Microsoft says people don’t want Xbox VR — but I definitely do


HP Reverb WMR

HP Reverb WMR HP Reverb WMRSource: Windows Central

Recently, Xbox head Phil Spencer said in an interview that VR isn’t a focus for Microsoft’s gaming arm, noting that “customers aren’t asking for it,” and indeed, the data suggests that. Mat Piscatella of the industry analyst group NPD has data from U.S. consumers that suggests VR spending is a “rounding error of a rounding error” in terms of volume. But why?

VR can be an incredible experience, but the barriers are numerous and in some ways, destructive. The tech just isn’t there, but frustratingly, Microsoft is one of the few big companies that could potentially solve the issues. So, why don’t they try?

Today’s VR experience isn’t great (or affordable)

HP Reverb

HP Reverb
HP ReverbSource: Windows Central

Although there have been some significant leaps to try and solve some of the issues, VR remains this fractured thing that requires a fair bit of investment both in terms of research and money to get to grips with.

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I have the cheapest of the cheap VR headsets, the original HP WMR headset, and the hardware isn’t exactly amazing, although it was impressive for the price point at the time. Huge multiple cables are required to connect the thing up; wearing a bulky plastic thing on your face isn’t exactly pleasant either. The strap around the back of your head can easily become uncomfortable over time, and it gets steamed up extremely easily, requiring broken sessions to keep it defogged. Not precisely the futuristic experience we were sold in The Matrix.

Of course, there are far better headsets available now, complete with wireless options and standalone configurations. It often still depends on how much you want to invest, though. Some require tracking beacons to be mounted and set-up wherever you want to play. Others require large amounts of floor space. And then you have Oculus VR, which is owned by Facebook, a company run by scumbags with questionable ethics when it comes to privacy.

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And then, you simply have motion sickness to deal with, at least for some. While a lot of the games I enjoy on the HP WMR headset don’t induce motion sickness and work well as sit-down experiences, such as Arizona Sunshine and Superhot VR, some games I would love to experience are dizzying in all the wrong ways, like Minecraft VR. Whether this is the fault of the game’s design or limitations of modern technology, I simply don’t know. Either way, I’m pretty sure Microsoft would be among the few companies with the knowhow and cash to solve these barriers to entry.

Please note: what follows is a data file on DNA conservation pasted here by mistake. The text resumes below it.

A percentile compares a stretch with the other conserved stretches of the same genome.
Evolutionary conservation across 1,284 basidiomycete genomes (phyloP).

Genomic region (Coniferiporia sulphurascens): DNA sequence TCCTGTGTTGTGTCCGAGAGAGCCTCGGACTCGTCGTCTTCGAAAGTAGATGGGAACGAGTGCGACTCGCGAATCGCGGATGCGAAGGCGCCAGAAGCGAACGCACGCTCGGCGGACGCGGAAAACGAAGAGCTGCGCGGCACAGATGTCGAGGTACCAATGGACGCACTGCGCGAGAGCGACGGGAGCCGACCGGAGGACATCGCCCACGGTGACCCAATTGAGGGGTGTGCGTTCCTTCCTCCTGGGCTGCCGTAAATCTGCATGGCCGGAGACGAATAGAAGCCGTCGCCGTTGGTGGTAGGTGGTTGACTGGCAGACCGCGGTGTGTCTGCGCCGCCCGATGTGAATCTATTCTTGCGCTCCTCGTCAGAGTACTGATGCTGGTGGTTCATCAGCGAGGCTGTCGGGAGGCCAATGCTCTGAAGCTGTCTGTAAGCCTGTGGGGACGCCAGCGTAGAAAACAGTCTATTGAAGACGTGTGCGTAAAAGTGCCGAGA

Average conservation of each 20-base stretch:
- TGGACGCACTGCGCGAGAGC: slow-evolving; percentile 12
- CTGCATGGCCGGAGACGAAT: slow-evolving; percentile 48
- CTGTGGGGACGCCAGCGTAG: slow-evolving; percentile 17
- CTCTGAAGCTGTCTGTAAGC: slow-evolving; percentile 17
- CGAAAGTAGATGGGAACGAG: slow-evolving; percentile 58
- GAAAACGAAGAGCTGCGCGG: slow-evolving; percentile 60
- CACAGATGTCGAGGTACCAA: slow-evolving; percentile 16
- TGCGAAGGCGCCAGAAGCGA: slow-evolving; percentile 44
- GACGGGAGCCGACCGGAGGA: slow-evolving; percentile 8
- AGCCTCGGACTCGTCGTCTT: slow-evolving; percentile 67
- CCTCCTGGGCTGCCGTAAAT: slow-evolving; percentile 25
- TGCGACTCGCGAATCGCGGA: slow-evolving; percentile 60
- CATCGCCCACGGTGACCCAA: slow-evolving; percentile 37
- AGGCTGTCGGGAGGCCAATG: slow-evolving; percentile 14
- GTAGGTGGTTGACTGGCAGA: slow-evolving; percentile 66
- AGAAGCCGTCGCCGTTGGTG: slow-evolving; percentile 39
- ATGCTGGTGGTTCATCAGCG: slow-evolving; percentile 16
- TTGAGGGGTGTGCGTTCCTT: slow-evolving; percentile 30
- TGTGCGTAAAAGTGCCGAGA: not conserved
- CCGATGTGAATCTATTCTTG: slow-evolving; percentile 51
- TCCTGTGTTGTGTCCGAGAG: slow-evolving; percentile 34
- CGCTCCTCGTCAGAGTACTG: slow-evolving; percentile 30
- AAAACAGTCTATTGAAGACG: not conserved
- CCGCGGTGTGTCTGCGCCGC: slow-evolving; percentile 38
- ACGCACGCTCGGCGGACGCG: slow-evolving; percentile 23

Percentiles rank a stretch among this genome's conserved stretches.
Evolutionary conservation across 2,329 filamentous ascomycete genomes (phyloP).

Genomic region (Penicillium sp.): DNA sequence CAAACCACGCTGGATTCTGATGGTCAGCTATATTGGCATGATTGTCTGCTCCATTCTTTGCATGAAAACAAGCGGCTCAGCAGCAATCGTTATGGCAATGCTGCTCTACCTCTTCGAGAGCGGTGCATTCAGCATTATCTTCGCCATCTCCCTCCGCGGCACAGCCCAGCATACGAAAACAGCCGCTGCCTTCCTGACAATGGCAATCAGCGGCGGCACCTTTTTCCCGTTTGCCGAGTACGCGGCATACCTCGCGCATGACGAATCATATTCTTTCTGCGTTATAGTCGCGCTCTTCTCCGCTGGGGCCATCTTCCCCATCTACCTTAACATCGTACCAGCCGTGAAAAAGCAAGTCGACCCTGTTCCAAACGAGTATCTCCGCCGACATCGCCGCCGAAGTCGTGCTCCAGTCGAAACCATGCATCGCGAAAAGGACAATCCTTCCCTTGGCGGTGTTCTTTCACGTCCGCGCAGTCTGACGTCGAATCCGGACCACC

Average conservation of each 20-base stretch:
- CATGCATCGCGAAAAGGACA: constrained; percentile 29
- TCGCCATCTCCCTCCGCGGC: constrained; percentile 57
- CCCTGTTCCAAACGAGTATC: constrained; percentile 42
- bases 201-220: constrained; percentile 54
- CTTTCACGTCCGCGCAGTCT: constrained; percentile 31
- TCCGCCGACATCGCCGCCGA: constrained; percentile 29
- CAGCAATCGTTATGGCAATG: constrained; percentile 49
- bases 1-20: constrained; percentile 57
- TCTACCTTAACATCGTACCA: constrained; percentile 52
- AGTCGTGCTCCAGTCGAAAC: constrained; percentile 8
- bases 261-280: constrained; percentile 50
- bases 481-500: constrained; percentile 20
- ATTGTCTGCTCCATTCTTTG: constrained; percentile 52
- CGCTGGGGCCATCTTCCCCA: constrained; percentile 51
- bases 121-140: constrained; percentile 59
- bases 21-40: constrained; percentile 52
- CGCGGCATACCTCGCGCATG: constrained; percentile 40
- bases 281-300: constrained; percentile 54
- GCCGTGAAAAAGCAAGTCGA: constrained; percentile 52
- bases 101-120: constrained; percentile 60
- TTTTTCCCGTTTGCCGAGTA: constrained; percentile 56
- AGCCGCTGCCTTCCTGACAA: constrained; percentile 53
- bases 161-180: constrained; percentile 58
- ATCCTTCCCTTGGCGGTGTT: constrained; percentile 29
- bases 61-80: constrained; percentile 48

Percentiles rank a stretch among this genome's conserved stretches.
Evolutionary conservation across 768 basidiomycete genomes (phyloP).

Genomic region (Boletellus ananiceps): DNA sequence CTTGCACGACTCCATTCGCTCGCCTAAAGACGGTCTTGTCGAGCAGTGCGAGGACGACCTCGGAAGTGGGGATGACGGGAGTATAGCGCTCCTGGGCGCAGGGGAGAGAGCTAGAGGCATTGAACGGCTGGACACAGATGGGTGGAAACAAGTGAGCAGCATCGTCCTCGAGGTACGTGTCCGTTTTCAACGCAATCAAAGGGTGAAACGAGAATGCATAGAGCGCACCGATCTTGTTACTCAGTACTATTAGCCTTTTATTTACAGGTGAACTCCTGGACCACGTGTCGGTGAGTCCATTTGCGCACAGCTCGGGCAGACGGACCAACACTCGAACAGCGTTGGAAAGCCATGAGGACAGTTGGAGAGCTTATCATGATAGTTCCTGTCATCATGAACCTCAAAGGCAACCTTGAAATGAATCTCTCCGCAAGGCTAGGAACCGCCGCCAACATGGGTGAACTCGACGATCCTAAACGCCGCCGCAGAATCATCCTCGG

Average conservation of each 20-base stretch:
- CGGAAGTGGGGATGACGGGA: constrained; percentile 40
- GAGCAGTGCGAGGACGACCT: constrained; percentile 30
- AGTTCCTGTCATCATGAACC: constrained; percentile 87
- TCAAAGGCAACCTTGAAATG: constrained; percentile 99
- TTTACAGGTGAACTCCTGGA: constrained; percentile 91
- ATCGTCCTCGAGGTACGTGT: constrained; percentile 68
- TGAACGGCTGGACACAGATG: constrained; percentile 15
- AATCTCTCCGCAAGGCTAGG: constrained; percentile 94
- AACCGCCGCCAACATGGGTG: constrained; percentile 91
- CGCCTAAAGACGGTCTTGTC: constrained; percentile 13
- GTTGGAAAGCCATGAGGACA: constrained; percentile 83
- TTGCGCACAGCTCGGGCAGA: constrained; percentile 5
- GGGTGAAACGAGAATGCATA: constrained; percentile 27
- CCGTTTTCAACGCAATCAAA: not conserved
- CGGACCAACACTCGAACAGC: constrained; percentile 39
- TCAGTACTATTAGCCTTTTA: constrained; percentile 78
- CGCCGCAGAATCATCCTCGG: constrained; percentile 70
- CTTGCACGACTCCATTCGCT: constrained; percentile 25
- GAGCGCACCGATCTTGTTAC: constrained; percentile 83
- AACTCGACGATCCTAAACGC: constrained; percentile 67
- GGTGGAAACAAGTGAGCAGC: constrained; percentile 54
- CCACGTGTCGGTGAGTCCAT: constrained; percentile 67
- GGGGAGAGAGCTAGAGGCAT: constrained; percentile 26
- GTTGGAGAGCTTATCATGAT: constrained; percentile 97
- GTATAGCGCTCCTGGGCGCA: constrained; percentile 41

Why won’t Microsoft step up more?

Sandbox VR hardware

Sandbox VR hardware
Sandbox VR hardwareSource: Windows Central / Katie Aiani

When Phil Spencer said Xbox customers aren’t asking for VR, it certainly ruffled a few feathers on social media. There is a core of people who would at least like to see a VR option on Xbox, at least so that it can match Sony’s investment on the PS4 side of things. I’m sure game developers building VR experiences would also like to see Xbox throw its hat in the ring too.

Obviously, Spencer didn’t mean that nobody is asking for VR, but you need only look at how Microsoft has been investing in Xbox for an example of what the vast majority of customers have been asking for. People asked for more games and content, so Microsoft invested in several new studios. People asked for more powerful systems, and it’s looking like Xbox’s next-gen Scarlett consoles could be genuinely beastly. People asked for Microsoft to fix their gaming experiences on PC, so they brought Halo to Steam and split the gaming experience out of the god awful Microsoft Store into a separate app (which is actually good).

Microsoft, like any platform, has to think about the future too. Attempting to build up a VR platform from scratch doesn’t seem like a smart allocation of funds or expertise, considering the addressable audience on mobile devices via Project XCloud is far, far, far bigger, and already established.

It seems like more of a case of having “bigger fish to fry” than apathy towards VR. Microsoft has several other higher profile problems with Xbox to address right now, rather than running headlong into a “me too” VR pitch that consumers on other platforms aren’t precisely going giddy over when you look at sales figures at least.

It’s a bit of a shame

WMR Flashlight

WMR Flashlight
WMR FlashlightSource: Microsoft

Despite knowing precisely why Microsoft doesn’t invest more in this area, I can’t help but feel disappointed about it. VR clearly has its place, both in gaming and utility. Microsoft’s Mixed Reality team led by Alex Kipman has found success in its augmented reality HoloLens headset, which landed an extremely lucrative contract with the U.S. military last year, although investments on the plain old Windows Mixed Reality headset OS experiences have been a bit slow by comparison.

Microsoft is one of the few companies with the technical know-how to solve some of the issues with VR, from wirelessness, to motion sickness, ergonomics, and other things. Minecraft VR is an absolutely amazing experience, walking through my own Realm, connected to other devices, mining with your hands instead of with a cursor. It all just comes crashing down when I start feeling sick within five minutes. And no, I’m not going to take anti-sickness pills to play a game.

Rather than waiting for VR to become mainstream, Microsoft could be leading the charge instead, offering us an alternative to the potentially-untrustworthy Oculus platform, while supporting its Steam VR counterparts on Windows PC and Xbox. Alas, it doesn’t look like it’s meant to be.

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